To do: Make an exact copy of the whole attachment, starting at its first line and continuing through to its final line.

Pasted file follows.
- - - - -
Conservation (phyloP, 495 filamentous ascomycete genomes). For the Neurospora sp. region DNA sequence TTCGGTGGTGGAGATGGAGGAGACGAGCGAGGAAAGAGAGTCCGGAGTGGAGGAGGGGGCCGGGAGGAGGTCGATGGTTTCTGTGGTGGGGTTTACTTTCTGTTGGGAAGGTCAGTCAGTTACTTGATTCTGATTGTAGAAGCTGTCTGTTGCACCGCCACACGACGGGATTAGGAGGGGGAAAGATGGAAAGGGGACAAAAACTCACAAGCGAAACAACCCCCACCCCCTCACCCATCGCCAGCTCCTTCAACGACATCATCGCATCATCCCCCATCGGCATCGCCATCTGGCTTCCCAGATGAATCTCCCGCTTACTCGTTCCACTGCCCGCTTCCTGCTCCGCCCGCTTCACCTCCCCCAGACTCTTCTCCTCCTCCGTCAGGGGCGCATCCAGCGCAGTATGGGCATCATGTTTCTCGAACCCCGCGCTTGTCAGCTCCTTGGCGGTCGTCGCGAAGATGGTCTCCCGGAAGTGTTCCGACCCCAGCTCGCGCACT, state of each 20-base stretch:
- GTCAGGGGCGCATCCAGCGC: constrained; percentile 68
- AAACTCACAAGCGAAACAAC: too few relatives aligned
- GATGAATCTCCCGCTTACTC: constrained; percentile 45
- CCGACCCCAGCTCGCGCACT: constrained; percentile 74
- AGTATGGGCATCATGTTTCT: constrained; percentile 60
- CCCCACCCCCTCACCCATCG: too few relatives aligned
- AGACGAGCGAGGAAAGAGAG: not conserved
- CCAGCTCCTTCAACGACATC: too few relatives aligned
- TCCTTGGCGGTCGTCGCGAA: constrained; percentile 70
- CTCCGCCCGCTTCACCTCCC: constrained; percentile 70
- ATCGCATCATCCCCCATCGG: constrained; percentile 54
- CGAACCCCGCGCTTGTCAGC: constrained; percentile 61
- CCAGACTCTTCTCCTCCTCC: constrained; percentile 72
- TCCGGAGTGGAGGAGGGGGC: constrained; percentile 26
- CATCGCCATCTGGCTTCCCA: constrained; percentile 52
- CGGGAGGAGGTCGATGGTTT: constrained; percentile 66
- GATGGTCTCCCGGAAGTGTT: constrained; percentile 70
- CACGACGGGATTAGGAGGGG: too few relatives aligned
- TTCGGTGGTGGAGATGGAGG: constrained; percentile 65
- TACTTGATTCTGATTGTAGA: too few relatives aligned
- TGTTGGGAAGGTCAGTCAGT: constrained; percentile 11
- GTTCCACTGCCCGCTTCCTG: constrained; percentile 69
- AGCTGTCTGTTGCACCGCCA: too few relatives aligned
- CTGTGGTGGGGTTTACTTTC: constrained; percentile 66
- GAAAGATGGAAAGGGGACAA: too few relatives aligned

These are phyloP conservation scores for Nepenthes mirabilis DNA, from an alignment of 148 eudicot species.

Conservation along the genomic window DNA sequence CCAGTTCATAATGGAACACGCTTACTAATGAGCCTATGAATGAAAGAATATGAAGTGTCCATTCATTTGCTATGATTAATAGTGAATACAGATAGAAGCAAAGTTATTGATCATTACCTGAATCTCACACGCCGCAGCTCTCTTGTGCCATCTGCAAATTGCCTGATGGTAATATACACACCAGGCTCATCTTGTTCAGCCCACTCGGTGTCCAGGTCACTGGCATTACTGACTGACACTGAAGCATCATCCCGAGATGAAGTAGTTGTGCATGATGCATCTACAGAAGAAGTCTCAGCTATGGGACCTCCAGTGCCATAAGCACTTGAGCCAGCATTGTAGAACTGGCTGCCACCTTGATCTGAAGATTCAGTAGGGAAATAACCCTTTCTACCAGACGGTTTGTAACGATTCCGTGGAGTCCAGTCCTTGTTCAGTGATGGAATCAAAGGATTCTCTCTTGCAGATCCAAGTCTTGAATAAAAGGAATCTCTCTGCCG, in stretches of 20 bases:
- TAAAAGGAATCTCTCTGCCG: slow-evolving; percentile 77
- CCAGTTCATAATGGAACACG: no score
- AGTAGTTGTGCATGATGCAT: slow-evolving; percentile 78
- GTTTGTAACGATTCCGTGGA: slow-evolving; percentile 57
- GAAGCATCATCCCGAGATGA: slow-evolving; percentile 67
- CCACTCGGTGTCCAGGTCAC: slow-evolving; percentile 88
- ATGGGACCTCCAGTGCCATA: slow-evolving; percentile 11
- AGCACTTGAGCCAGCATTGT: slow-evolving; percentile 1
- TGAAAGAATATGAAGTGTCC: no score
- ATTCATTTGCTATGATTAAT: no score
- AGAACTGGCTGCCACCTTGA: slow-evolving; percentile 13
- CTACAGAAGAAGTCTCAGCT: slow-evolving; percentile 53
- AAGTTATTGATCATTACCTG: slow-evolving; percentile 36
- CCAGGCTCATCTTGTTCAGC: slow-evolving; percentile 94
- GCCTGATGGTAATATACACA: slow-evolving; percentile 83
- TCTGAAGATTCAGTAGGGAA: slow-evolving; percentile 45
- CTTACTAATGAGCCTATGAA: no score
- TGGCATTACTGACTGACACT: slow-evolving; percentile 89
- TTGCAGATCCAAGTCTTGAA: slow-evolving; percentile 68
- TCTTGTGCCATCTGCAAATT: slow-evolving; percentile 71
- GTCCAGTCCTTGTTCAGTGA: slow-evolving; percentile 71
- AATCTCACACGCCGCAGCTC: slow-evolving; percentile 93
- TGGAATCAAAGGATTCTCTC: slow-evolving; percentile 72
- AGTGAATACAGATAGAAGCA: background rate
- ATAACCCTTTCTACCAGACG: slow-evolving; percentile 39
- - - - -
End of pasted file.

Conservation (phyloP, 495 filamentous ascomycete genomes). For the Neurospora sp. region DNA sequence TTCGGTGGTGGAGATGGAGGAGACGAGCGAGGAAAGAGAGTCCGGAGTGGAGGAGGGGGCCGGGAGGAGGTCGATGGTTTCTGTGGTGGGGTTTACTTTCTGTTGGGAAGGTCAGTCAGTTACTTGATTCTGATTGTAGAAGCTGTCTGTTGCACCGCCACACGACGGGATTAGGAGGGGGAAAGATGGAAAGGGGACAAAAACTCACAAGCGAAACAACCCCCACCCCCTCACCCATCGCCAGCTCCTTCAACGACATCATCGCATCATCCCCCATCGGCATCGCCATCTGGCTTCCCAGATGAATCTCCCGCTTACTCGTTCCACTGCCCGCTTCCTGCTCCGCCCGCTTCACCTCCCCCAGACTCTTCTCCTCCTCCGTCAGGGGCGCATCCAGCGCAGTATGGGCATCATGTTTCTCGAACCCCGCGCTTGTCAGCTCCTTGGCGGTCGTCGCGAAGATGGTCTCCCGGAAGTGTTCCGACCCCAGCTCGCGCACT, state of each 20-base stretch:
- GTCAGGGGCGCATCCAGCGC: constrained; percentile 68
- AAACTCACAAGCGAAACAAC: too few relatives aligned
- GATGAATCTCCCGCTTACTC: constrained; percentile 45
- CCGACCCCAGCTCGCGCACT: constrained; percentile 74
- AGTATGGGCATCATGTTTCT: constrained; percentile 60
- CCCCACCCCCTCACCCATCG: too few relatives aligned
- AGACGAGCGAGGAAAGAGAG: not conserved
- CCAGCTCCTTCAACGACATC: too few relatives aligned
- TCCTTGGCGGTCGTCGCGAA: constrained; percentile 70
- CTCCGCCCGCTTCACCTCCC: constrained; percentile 70
- ATCGCATCATCCCCCATCGG: constrained; percentile 54
- CGAACCCCGCGCTTGTCAGC: constrained; percentile 61
- CCAGACTCTTCTCCTCCTCC: constrained; percentile 72
- TCCGGAGTGGAGGAGGGGGC: constrained; percentile 26
- CATCGCCATCTGGCTTCCCA: constrained; percentile 52
- CGGGAGGAGGTCGATGGTTT: constrained; percentile 66
- GATGGTCTCCCGGAAGTGTT: constrained; percentile 70
- CACGACGGGATTAGGAGGGG: too few relatives aligned
- TTCGGTGGTGGAGATGGAGG: constrained; percentile 65
- TACTTGATTCTGATTGTAGA: too few relatives aligned
- TGTTGGGAAGGTCAGTCAGT: constrained; percentile 11
- GTTCCACTGCCCGCTTCCTG: constrained; percentile 69
- AGCTGTCTGTTGCACCGCCA: too few relatives aligned
- CTGTGGTGGGGTTTACTTTC: constrained; percentile 66
- GAAAGATGGAAAGGGGACAA: too few relatives aligned

These are phyloP conservation scores for Nepenthes mirabilis DNA, from an alignment of 148 eudicot species.

Conservation along the genomic window DNA sequence CCAGTTCATAATGGAACACGCTTACTAATGAGCCTATGAATGAAAGAATATGAAGTGTCCATTCATTTGCTATGATTAATAGTGAATACAGATAGAAGCAAAGTTATTGATCATTACCTGAATCTCACACGCCGCAGCTCTCTTGTGCCATCTGCAAATTGCCTGATGGTAATATACACACCAGGCTCATCTTGTTCAGCCCACTCGGTGTCCAGGTCACTGGCATTACTGACTGACACTGAAGCATCATCCCGAGATGAAGTAGTTGTGCATGATGCATCTACAGAAGAAGTCTCAGCTATGGGACCTCCAGTGCCATAAGCACTTGAGCCAGCATTGTAGAACTGGCTGCCACCTTGATCTGAAGATTCAGTAGGGAAATAACCCTTTCTACCAGACGGTTTGTAACGATTCCGTGGAGTCCAGTCCTTGTTCAGTGATGGAATCAAAGGATTCTCTCTTGCAGATCCAAGTCTTGAATAAAAGGAATCTCTCTGCCG, in stretches of 20 bases:
- TAAAAGGAATCTCTCTGCCG: slow-evolving; percentile 77
- CCAGTTCATAATGGAACACG: no score
- AGTAGTTGTGCATGATGCAT: slow-evolving; percentile 78
- GTTTGTAACGATTCCGTGGA: slow-evolving; percentile 57
- GAAGCATCATCCCGAGATGA: slow-evolving; percentile 67
- CCACTCGGTGTCCAGGTCAC: slow-evolving; percentile 88
- ATGGGACCTCCAGTGCCATA: slow-evolving; percentile 11
- AGCACTTGAGCCAGCATTGT: slow-evolving; percentile 1
- TGAAAGAATATGAAGTGTCC: no score
- ATTCATTTGCTATGATTAAT: no score
- AGAACTGGCTGCCACCTTGA: slow-evolving; percentile 13
- CTACAGAAGAAGTCTCAGCT: slow-evolving; percentile 53
- AAGTTATTGATCATTACCTG: slow-evolving; percentile 36
- CCAGGCTCATCTTGTTCAGC: slow-evolving; percentile 94
- GCCTGATGGTAATATACACA: slow-evolving; percentile 83
- TCTGAAGATTCAGTAGGGAA: slow-evolving; percentile 45
- CTTACTAATGAGCCTATGAA: no score
- TGGCATTACTGACTGACACT: slow-evolving; percentile 89
- TTGCAGATCCAAGTCTTGAA: slow-evolving; percentile 68
- TCTTGTGCCATCTGCAAATT: slow-evolving; percentile 71
- GTCCAGTCCTTGTTCAGTGA: slow-evolving; percentile 71
- AATCTCACACGCCGCAGCTC: slow-evolving; percentile 93
- TGGAATCAAAGGATTCTCTC: slow-evolving; percentile 72
- AGTGAATACAGATAGAAGCA: background rate
- ATAACCCTTTCTACCAGACG: slow-evolving; percentile 39